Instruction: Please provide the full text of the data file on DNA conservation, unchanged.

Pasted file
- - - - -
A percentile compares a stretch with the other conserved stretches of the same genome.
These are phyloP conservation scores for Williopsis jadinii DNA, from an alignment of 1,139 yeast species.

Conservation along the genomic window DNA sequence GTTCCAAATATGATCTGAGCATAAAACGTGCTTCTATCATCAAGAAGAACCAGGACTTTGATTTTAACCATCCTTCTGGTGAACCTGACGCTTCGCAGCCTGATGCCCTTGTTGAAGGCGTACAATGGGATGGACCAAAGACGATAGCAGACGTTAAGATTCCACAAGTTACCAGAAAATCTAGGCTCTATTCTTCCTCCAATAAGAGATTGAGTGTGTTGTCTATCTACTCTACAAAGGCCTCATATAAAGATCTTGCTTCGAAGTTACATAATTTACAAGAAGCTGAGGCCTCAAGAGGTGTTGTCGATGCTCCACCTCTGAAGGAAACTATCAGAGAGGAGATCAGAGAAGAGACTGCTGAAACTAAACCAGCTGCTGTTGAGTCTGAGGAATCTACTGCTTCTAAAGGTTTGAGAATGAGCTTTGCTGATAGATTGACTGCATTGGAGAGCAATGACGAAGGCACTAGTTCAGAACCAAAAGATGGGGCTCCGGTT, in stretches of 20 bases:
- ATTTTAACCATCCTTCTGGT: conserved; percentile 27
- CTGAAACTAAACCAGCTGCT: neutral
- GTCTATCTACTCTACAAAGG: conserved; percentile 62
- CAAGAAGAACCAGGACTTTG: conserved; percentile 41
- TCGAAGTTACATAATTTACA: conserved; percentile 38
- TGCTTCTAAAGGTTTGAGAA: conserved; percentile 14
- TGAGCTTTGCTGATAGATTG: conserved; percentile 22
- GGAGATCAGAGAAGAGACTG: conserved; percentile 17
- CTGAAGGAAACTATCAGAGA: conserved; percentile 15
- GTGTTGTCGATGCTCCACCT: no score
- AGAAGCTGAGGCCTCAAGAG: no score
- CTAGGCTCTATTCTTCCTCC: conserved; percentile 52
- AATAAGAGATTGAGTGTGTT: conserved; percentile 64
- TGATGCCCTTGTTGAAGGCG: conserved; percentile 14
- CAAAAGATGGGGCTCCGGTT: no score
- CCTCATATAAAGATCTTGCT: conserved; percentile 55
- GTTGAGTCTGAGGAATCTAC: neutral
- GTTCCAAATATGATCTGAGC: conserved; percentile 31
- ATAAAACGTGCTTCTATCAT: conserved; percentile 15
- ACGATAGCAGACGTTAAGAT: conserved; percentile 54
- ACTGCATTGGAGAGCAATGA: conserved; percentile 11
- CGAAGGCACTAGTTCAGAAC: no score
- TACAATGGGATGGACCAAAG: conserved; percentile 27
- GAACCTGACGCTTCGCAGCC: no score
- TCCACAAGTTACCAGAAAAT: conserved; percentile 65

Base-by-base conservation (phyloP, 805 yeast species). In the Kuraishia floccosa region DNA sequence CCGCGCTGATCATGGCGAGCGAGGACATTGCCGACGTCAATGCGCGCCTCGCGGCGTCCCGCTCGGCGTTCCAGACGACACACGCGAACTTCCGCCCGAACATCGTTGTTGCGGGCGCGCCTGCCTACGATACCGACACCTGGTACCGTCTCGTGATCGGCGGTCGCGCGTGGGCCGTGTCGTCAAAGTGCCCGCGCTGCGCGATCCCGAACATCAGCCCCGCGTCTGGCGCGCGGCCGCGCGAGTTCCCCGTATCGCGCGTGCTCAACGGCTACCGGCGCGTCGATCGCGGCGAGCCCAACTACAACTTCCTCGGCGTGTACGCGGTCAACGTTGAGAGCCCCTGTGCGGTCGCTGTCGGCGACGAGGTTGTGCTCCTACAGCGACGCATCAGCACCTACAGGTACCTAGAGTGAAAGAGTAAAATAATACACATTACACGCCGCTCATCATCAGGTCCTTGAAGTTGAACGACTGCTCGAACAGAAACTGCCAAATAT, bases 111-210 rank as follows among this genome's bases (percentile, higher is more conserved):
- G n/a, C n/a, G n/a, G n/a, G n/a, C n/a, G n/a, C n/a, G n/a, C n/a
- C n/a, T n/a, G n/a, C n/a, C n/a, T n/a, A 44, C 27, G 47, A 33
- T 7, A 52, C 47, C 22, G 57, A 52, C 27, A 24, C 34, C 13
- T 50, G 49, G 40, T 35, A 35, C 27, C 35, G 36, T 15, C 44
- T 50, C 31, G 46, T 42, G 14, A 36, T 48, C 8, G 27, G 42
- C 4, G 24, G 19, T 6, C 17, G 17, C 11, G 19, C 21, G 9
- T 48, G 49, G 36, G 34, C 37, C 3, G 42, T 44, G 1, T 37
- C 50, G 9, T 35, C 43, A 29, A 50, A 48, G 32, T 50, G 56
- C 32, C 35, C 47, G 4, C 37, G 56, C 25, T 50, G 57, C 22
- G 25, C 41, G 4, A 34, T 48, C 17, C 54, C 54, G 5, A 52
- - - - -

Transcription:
A percentile compares a stretch with the other conserved stretches of the same genome.
These are phyloP conservation scores for Williopsis jadinii DNA, from an alignment of 1,139 yeast species.

Conservation along the genomic window DNA sequence GTTCCAAATATGATCTGAGCATAAAACGTGCTTCTATCATCAAGAAGAACCAGGACTTTGATTTTAACCATCCTTCTGGTGAACCTGACGCTTCGCAGCCTGATGCCCTTGTTGAAGGCGTACAATGGGATGGACCAAAGACGATAGCAGACGTTAAGATTCCACAAGTTACCAGAAAATCTAGGCTCTATTCTTCCTCCAATAAGAGATTGAGTGTGTTGTCTATCTACTCTACAAAGGCCTCATATAAAGATCTTGCTTCGAAGTTACATAATTTACAAGAAGCTGAGGCCTCAAGAGGTGTTGTCGATGCTCCACCTCTGAAGGAAACTATCAGAGAGGAGATCAGAGAAGAGACTGCTGAAACTAAACCAGCTGCTGTTGAGTCTGAGGAATCTACTGCTTCTAAAGGTTTGAGAATGAGCTTTGCTGATAGATTGACTGCATTGGAGAGCAATGACGAAGGCACTAGTTCAGAACCAAAAGATGGGGCTCCGGTT, in stretches of 20 bases:
- ATTTTAACCATCCTTCTGGT: conserved; percentile 27
- CTGAAACTAAACCAGCTGCT: neutral
- GTCTATCTACTCTACAAAGG: conserved; percentile 62
- CAAGAAGAACCAGGACTTTG: conserved; percentile 41
- TCGAAGTTACATAATTTACA: conserved; percentile 38
- TGCTTCTAAAGGTTTGAGAA: conserved; percentile 14
- TGAGCTTTGCTGATAGATTG: conserved; percentile 22
- GGAGATCAGAGAAGAGACTG: conserved; percentile 17
- CTGAAGGAAACTATCAGAGA: conserved; percentile 15
- GTGTTGTCGATGCTCCACCT: no score
- AGAAGCTGAGGCCTCAAGAG: no score
- CTAGGCTCTATTCTTCCTCC: conserved; percentile 52
- AATAAGAGATTGAGTGTGTT: conserved; percentile 64
- TGATGCCCTTGTTGAAGGCG: conserved; percentile 14
- CAAAAGATGGGGCTCCGGTT: no score
- CCTCATATAAAGATCTTGCT: conserved; percentile 55
- GTTGAGTCTGAGGAATCTAC: neutral
- GTTCCAAATATGATCTGAGC: conserved; percentile 31
- ATAAAACGTGCTTCTATCAT: conserved; percentile 15
- ACGATAGCAGACGTTAAGAT: conserved; percentile 54
- ACTGCATTGGAGAGCAATGA: conserved; percentile 11
- CGAAGGCACTAGTTCAGAAC: no score
- TACAATGGGATGGACCAAAG: conserved; percentile 27
- GAACCTGACGCTTCGCAGCC: no score
- TCCACAAGTTACCAGAAAAT: conserved; percentile 65

Base-by-base conservation (phyloP, 805 yeast species). In the Kuraishia floccosa region DNA sequence CCGCGCTGATCATGGCGAGCGAGGACATTGCCGACGTCAATGCGCGCCTCGCGGCGTCCCGCTCGGCGTTCCAGACGACACACGCGAACTTCCGCCCGAACATCGTTGTTGCGGGCGCGCCTGCCTACGATACCGACACCTGGTACCGTCTCGTGATCGGCGGTCGCGCGTGGGCCGTGTCGTCAAAGTGCCCGCGCTGCGCGATCCCGAACATCAGCCCCGCGTCTGGCGCGCGGCCGCGCGAGTTCCCCGTATCGCGCGTGCTCAACGGCTACCGGCGCGTCGATCGCGGCGAGCCCAACTACAACTTCCTCGGCGTGTACGCGGTCAACGTTGAGAGCCCCTGTGCGGTCGCTGTCGGCGACGAGGTTGTGCTCCTACAGCGACGCATCAGCACCTACAGGTACCTAGAGTGAAAGAGTAAAATAATACACATTACACGCCGCTCATCATCAGGTCCTTGAAGTTGAACGACTGCTCGAACAGAAACTGCCAAATAT, bases 111-210 rank as follows among this genome's bases (percentile, higher is more conserved):
- G n/a, C n/a, G n/a, G n/a, G n/a, C n/a, G n/a, C n/a, G n/a, C n/a
- C n/a, T n/a, G n/a, C n/a, C n/a, T n/a, A 44, C 27, G 47, A 33
- T 7, A 52, C 47, C 22, G 57, A 52, C 27, A 24, C 34, C 13
- T 50, G 49, G 40, T 35, A 35, C 27, C 35, G 36, T 15, C 44
- T 50, C 31, G 46, T 42, G 14, A 36, T 48, C 8, G 27, G 42
- C 4, G 24, G 19, T 6, C 17, G 17, C 11, G 19, C 21, G 9
- T 48, G 49, G 36, G 34, C 37, C 3, G 42, T 44, G 1, T 37
- C 50, G 9, T 35, C 43, A 29, A 50, A 48, G 32, T 50, G 56
- C 32, C 35, C 47, G 4, C 37, G 56, C 25, T 50, G 57, C 22
- G 25, C 41, G 4, A 34, T 48, C 17, C 54, C 54, G 5, A 52